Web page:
Optimised degradation correction for SCIAMACHY satellite solar measurements from 330 to 1600 nm by using its internal white light source [post]

Tina Hilbig, Klaus Bramstedt, Mark Weber, John P. Burrows, Matthijs Krijger
2019 unpublished
<p><strong>Abstract.</strong> SCIAMACHY (SCanning Imaging Absorption spectroMeter for Atmospheric CHartographY) on-board the European Environmental Satellite (Envisat) provided spectrally resolved measurements in the wavelength range from 0.24 to 2.4 <i>μ</i>m by looking into the Earth’s atmosphere using different viewing geometries (limb, nadir, solar and lunar occultation). These observations were used to derive a multitude of
more » ... rs, in particular atmospheric trace gas amounts. In addition to radiance measurements solar spectral irradiances (SSI) were measured on a daily basis. The instrument was operating for nearly a decade, from August 2002 to April 2012. Due to the harsh space environment, it suffered from continuous optical degradation. As part of recent radiometric calibration activities an optical (physical) model was introduced that describes the behaviour of the scanner unit of SCIAMACHY with time (Krijger et al., 2014). This model approach accounts for optical degradation by assuming contamination layers on optical surfaces in the scanner unit. The variation of layer thicknesses of the various optical components is determined from the combination of solar measurements from different monitoring light paths available for SCIAMACHY. In this paper, we present an optimisation of this degradation correction approach, which in particular improves the solar spectral data. An essential part of the modification is the use of measurements from SCIAMACHY’s internal white light source (WLS) in combination with direct solar measurements. The WLS, as an independent light source, gives, therefore, an opportunity to better separate instrument variations and natural solar variability. However, the WLS emission depends on its burning time and is changing with time as well. To use these measurements in the optimised degradation correction, the change of the WLS emission in space needs to be characterised first. The changes of the WLS with accumulated burning time are in good agreement with detailed laboratory lamp studies by Sperling et al. (1996). Although the optimised degradation corrected SCIAMACHY SSI show still some instrumental issues when compared to SSI measurements from other instruments and model reconstructions, our study demonstrates the potential for the use of an internal WLS for degradation monitoring.</p>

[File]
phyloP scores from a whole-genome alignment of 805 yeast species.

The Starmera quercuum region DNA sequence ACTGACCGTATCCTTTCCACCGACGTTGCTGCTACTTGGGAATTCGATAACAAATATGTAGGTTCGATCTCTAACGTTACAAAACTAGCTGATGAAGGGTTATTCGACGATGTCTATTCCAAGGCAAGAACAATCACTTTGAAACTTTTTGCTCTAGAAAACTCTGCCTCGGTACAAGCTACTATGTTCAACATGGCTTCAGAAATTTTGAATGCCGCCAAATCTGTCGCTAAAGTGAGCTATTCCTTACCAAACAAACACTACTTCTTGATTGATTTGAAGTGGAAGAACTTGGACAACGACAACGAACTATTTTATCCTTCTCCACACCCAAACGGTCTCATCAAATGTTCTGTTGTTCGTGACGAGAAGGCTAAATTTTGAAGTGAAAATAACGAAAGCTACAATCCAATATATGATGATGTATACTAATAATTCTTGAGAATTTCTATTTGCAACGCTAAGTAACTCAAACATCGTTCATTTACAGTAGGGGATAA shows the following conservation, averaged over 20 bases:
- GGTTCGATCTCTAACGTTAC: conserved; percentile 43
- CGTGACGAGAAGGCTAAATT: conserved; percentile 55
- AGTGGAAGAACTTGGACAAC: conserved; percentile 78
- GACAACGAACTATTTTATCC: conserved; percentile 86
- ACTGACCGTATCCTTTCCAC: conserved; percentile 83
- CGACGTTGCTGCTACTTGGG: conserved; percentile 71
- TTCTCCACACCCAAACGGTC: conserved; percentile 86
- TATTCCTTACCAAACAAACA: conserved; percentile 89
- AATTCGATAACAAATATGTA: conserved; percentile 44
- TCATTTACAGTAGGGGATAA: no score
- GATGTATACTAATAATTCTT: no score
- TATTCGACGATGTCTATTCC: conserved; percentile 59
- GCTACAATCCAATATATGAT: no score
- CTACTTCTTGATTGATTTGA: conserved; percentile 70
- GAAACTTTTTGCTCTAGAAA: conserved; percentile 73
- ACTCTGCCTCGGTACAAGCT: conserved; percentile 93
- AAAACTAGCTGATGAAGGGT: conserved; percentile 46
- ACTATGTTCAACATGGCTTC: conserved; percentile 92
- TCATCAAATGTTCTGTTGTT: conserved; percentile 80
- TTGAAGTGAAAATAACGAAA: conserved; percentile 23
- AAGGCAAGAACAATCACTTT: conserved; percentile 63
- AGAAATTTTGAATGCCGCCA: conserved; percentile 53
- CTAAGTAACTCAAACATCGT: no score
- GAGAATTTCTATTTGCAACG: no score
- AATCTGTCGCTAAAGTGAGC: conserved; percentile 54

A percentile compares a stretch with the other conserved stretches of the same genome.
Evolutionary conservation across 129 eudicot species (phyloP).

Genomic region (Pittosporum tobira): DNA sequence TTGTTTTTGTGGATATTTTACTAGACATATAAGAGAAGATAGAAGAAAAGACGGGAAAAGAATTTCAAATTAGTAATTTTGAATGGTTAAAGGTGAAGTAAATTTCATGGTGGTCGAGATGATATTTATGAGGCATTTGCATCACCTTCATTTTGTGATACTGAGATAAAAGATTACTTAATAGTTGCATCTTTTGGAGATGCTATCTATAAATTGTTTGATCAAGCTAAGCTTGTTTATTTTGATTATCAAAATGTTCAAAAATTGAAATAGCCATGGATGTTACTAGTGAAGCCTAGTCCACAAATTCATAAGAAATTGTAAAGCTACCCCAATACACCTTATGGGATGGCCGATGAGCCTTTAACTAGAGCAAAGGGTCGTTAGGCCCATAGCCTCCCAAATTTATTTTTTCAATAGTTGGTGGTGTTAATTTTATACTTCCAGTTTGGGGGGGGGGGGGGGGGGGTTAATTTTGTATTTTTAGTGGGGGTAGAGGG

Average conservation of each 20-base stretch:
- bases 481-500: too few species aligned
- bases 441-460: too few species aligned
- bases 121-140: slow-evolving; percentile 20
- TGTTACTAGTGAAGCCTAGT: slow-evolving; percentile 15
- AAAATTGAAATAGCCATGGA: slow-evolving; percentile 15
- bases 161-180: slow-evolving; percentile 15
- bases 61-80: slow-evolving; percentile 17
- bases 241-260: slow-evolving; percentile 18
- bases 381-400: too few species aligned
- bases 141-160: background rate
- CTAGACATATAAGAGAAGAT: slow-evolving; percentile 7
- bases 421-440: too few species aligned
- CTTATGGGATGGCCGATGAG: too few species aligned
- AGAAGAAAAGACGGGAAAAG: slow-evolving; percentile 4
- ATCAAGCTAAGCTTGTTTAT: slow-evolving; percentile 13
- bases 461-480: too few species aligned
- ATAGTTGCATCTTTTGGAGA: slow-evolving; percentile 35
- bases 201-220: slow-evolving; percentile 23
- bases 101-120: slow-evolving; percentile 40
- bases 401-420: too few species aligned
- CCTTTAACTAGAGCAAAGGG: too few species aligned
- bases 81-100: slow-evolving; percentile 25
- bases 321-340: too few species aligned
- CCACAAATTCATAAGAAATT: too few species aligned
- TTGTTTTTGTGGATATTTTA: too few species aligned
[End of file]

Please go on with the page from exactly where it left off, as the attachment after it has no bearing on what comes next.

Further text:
doi:10.5194/amt-2019-433 fatcat:uel2uuuhkzepxc7cv4caw4zilm